Elkhorn corals spawning in the U.S. Virgin Islands
U.S. Virgin Islands | Gametes from elkhorn corals, an important reef-building species that is listed as threatened, are collected during a night dive mission to create healthy new coral embryos. © Kemit-Amon Lewis/TNC

Stories in the Caribbean

A Coral Science Turning Point

On a first-of-its-kind mission in the Virgin Islands, we partnered with some of the world's best in coral science to create new elkhorn coral embryos.

For the first time in the Virgin Islands, The Nature Conservancy and partner SECORE International conducted a successful coral spawning expedition and used groundbreaking sexual reproduction techniques to grow healthy baby corals. The expedition was part of the TNC’s coral conservation initiative to restore reefs across the Caribbean by using cutting-edge science to grow and outplant at scales never before possible.

A team of scientists descended on St. Croix during the small window once a year when corals spawn and conducted underwater explorations through several nights, waiting for just the right moment to collect gametes, or bundles of eggs and sperm, from elkhorn corals. Elkhorn is an essential Caribbean reef-building species, along with staghorn coral—both are currently listed as threatened. The patience of the expedition team finally paid off when the corals began to spawn one night, and the team went to work collecting as many as they could. Their efforts resulted in 750,000 coral embryos growing in protected nurseries.

“This is a historic moment for us, both as scientists and conservationists,” Luis Solórzano, former Executive Director for TNC’s Caribbean Division, explains. “This is the first time within these islands in the Caribbean that humans have helped corals to reproduce via the natural sexual process, and that’s leading to a turning point for our work. Essentially, we are helping coral reefs heal themselves and we’re doing so on a broad scale using nature’s own power so there is meaningful impact. Working with SECORE—combining and applying our knowledge of the biology of corals and reaching milestones like this successful Virgin Islands expedition—we are moving closer to our goal of restoring reefs not only throughout the Caribbean but also advancing this work to other parts of the world.”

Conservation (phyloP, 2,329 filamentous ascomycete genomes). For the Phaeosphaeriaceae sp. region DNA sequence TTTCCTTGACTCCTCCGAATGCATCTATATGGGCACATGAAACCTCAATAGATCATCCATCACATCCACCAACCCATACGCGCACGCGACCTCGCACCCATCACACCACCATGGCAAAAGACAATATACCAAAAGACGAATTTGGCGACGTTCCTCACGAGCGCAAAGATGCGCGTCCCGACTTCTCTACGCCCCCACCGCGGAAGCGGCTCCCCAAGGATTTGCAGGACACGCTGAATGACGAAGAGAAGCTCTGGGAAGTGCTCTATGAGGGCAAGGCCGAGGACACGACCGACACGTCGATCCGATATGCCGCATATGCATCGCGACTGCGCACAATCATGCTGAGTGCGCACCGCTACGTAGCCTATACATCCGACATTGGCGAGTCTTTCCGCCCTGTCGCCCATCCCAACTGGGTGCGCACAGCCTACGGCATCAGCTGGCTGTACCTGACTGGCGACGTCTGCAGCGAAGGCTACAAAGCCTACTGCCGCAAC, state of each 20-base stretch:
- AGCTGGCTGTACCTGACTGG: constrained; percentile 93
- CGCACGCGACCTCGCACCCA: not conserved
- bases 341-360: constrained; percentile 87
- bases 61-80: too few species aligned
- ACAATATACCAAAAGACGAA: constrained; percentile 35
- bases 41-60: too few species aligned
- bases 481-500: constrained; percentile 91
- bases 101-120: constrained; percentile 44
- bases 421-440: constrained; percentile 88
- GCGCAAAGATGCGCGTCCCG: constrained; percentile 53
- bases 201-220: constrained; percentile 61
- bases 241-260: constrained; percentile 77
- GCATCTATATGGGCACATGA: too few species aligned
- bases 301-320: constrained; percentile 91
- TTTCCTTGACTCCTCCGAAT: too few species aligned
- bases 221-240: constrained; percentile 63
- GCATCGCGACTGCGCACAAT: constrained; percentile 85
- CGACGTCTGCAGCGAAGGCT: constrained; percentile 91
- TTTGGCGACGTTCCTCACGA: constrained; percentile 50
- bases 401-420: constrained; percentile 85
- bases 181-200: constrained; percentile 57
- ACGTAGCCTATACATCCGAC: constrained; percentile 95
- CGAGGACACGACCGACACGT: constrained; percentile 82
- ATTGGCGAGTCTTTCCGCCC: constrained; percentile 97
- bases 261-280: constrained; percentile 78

Another exciting development occurred during the expedition, when our coral science team witnessed spawning elkhorn corals that TNC had outplanted at Green Cay in St. Croix in 2012. In other words, these outplants had grown successfully and were now reproducing naturally on their own. This triumph embodies TNC's goal of restoring reefs in revolutionary ways that have continual, lasting impact on the future of coral in the Caribbean.

Diving for gametes A member of the coral spawn expedition team in the Virgin Islands collects elkhorn coral gametes during a night dive.

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